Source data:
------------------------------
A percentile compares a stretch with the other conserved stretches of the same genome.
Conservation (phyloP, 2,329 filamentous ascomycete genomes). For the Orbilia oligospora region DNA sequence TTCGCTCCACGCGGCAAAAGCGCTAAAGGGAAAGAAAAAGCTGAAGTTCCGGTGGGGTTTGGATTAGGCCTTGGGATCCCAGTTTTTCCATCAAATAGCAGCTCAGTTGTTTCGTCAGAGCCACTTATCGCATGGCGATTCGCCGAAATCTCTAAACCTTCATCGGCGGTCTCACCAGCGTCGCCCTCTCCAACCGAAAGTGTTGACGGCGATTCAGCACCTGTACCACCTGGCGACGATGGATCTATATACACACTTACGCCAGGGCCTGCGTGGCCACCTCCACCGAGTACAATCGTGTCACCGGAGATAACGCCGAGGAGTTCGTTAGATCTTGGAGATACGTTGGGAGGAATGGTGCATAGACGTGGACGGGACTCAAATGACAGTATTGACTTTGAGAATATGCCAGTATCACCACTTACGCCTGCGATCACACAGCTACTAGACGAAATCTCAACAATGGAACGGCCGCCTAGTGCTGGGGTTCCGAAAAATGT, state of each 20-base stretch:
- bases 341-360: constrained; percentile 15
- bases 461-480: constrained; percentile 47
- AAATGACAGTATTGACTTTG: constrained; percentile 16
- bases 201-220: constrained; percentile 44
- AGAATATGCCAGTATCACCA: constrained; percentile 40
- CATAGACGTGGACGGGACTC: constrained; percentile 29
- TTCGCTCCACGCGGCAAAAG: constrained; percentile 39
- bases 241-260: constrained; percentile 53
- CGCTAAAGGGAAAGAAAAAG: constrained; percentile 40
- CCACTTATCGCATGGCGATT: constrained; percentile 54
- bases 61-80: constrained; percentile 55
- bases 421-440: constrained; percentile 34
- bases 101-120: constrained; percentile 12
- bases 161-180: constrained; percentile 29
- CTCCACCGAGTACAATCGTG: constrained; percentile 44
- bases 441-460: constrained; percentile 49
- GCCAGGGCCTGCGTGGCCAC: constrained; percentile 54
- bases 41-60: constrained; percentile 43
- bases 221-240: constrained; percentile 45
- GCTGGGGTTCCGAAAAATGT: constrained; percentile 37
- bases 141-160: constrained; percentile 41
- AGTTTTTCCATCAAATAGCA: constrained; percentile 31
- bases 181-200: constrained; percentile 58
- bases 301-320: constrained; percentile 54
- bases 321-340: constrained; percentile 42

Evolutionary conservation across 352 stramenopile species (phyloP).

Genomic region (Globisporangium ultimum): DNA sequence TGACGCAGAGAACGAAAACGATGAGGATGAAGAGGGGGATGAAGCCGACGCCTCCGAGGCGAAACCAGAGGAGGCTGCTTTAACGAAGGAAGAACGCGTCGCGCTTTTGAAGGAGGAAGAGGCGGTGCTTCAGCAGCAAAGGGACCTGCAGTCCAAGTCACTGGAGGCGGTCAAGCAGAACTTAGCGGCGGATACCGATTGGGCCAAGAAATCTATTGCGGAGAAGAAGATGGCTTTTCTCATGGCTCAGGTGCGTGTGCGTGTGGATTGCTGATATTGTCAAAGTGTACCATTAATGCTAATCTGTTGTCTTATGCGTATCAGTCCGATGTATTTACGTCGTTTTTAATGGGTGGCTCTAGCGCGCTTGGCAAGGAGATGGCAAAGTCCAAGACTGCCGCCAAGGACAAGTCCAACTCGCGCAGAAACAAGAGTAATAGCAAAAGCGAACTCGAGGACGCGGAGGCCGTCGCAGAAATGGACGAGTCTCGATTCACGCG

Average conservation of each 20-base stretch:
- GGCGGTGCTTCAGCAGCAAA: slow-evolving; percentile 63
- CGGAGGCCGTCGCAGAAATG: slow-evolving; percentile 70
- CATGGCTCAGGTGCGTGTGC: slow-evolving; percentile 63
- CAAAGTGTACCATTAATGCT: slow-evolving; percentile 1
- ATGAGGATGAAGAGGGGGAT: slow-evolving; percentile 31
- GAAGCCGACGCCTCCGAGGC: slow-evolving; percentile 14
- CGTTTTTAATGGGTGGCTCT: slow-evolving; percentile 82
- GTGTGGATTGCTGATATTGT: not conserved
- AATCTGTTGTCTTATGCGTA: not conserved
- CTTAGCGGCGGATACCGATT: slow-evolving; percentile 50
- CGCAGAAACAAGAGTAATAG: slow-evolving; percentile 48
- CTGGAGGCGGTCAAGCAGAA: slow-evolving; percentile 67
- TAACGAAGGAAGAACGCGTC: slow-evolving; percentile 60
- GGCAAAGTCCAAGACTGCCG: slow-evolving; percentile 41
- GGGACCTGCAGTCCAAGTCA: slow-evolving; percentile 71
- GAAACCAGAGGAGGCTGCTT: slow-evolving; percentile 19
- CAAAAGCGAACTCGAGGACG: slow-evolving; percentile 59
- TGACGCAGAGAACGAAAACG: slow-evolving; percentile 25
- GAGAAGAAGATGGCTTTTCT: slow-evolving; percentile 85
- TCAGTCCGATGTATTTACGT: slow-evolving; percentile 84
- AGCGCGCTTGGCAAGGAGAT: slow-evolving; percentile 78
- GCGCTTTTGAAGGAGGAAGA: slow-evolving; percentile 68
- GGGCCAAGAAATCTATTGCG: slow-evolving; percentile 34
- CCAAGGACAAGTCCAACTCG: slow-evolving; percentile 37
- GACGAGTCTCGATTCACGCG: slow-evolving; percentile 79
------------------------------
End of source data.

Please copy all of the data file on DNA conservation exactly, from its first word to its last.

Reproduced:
A percentile compares a stretch with the other conserved stretches of the same genome.
Conservation (phyloP, 2,329 filamentous ascomycete genomes). For the Orbilia oligospora region DNA sequence TTCGCTCCACGCGGCAAAAGCGCTAAAGGGAAAGAAAAAGCTGAAGTTCCGGTGGGGTTTGGATTAGGCCTTGGGATCCCAGTTTTTCCATCAAATAGCAGCTCAGTTGTTTCGTCAGAGCCACTTATCGCATGGCGATTCGCCGAAATCTCTAAACCTTCATCGGCGGTCTCACCAGCGTCGCCCTCTCCAACCGAAAGTGTTGACGGCGATTCAGCACCTGTACCACCTGGCGACGATGGATCTATATACACACTTACGCCAGGGCCTGCGTGGCCACCTCCACCGAGTACAATCGTGTCACCGGAGATAACGCCGAGGAGTTCGTTAGATCTTGGAGATACGTTGGGAGGAATGGTGCATAGACGTGGACGGGACTCAAATGACAGTATTGACTTTGAGAATATGCCAGTATCACCACTTACGCCTGCGATCACACAGCTACTAGACGAAATCTCAACAATGGAACGGCCGCCTAGTGCTGGGGTTCCGAAAAATGT, state of each 20-base stretch:
- bases 341-360: constrained; percentile 15
- bases 461-480: constrained; percentile 47
- AAATGACAGTATTGACTTTG: constrained; percentile 16
- bases 201-220: constrained; percentile 44
- AGAATATGCCAGTATCACCA: constrained; percentile 40
- CATAGACGTGGACGGGACTC: constrained; percentile 29
- TTCGCTCCACGCGGCAAAAG: constrained; percentile 39
- bases 241-260: constrained; percentile 53
- CGCTAAAGGGAAAGAAAAAG: constrained; percentile 40
- CCACTTATCGCATGGCGATT: constrained; percentile 54
- bases 61-80: constrained; percentile 55
- bases 421-440: constrained; percentile 34
- bases 101-120: constrained; percentile 12
- bases 161-180: constrained; percentile 29
- CTCCACCGAGTACAATCGTG: constrained; percentile 44
- bases 441-460: constrained; percentile 49
- GCCAGGGCCTGCGTGGCCAC: constrained; percentile 54
- bases 41-60: constrained; percentile 43
- bases 221-240: constrained; percentile 45
- GCTGGGGTTCCGAAAAATGT: constrained; percentile 37
- bases 141-160: constrained; percentile 41
- AGTTTTTCCATCAAATAGCA: constrained; percentile 31
- bases 181-200: constrained; percentile 58
- bases 301-320: constrained; percentile 54
- bases 321-340: constrained; percentile 42

Evolutionary conservation across 352 stramenopile species (phyloP).

Genomic region (Globisporangium ultimum): DNA sequence TGACGCAGAGAACGAAAACGATGAGGATGAAGAGGGGGATGAAGCCGACGCCTCCGAGGCGAAACCAGAGGAGGCTGCTTTAACGAAGGAAGAACGCGTCGCGCTTTTGAAGGAGGAAGAGGCGGTGCTTCAGCAGCAAAGGGACCTGCAGTCCAAGTCACTGGAGGCGGTCAAGCAGAACTTAGCGGCGGATACCGATTGGGCCAAGAAATCTATTGCGGAGAAGAAGATGGCTTTTCTCATGGCTCAGGTGCGTGTGCGTGTGGATTGCTGATATTGTCAAAGTGTACCATTAATGCTAATCTGTTGTCTTATGCGTATCAGTCCGATGTATTTACGTCGTTTTTAATGGGTGGCTCTAGCGCGCTTGGCAAGGAGATGGCAAAGTCCAAGACTGCCGCCAAGGACAAGTCCAACTCGCGCAGAAACAAGAGTAATAGCAAAAGCGAACTCGAGGACGCGGAGGCCGTCGCAGAAATGGACGAGTCTCGATTCACGCG

Average conservation of each 20-base stretch:
- GGCGGTGCTTCAGCAGCAAA: slow-evolving; percentile 63
- CGGAGGCCGTCGCAGAAATG: slow-evolving; percentile 70
- CATGGCTCAGGTGCGTGTGC: slow-evolving; percentile 63
- CAAAGTGTACCATTAATGCT: slow-evolving; percentile 1
- ATGAGGATGAAGAGGGGGAT: slow-evolving; percentile 31
- GAAGCCGACGCCTCCGAGGC: slow-evolving; percentile 14
- CGTTTTTAATGGGTGGCTCT: slow-evolving; percentile 82
- GTGTGGATTGCTGATATTGT: not conserved
- AATCTGTTGTCTTATGCGTA: not conserved
- CTTAGCGGCGGATACCGATT: slow-evolving; percentile 50
- CGCAGAAACAAGAGTAATAG: slow-evolving; percentile 48
- CTGGAGGCGGTCAAGCAGAA: slow-evolving; percentile 67
- TAACGAAGGAAGAACGCGTC: slow-evolving; percentile 60
- GGCAAAGTCCAAGACTGCCG: slow-evolving; percentile 41
- GGGACCTGCAGTCCAAGTCA: slow-evolving; percentile 71
- GAAACCAGAGGAGGCTGCTT: slow-evolving; percentile 19
- CAAAAGCGAACTCGAGGACG: slow-evolving; percentile 59
- TGACGCAGAGAACGAAAACG: slow-evolving; percentile 25
- GAGAAGAAGATGGCTTTTCT: slow-evolving; percentile 85
- TCAGTCCGATGTATTTACGT: slow-evolving; percentile 84
- AGCGCGCTTGGCAAGGAGAT: slow-evolving; percentile 78
- GCGCTTTTGAAGGAGGAAGA: slow-evolving; percentile 68
- GGGCCAAGAAATCTATTGCG: slow-evolving; percentile 34
- CCAAGGACAAGTCCAACTCG: slow-evolving; percentile 37
- GACGAGTCTCGATTCACGCG: slow-evolving; percentile 79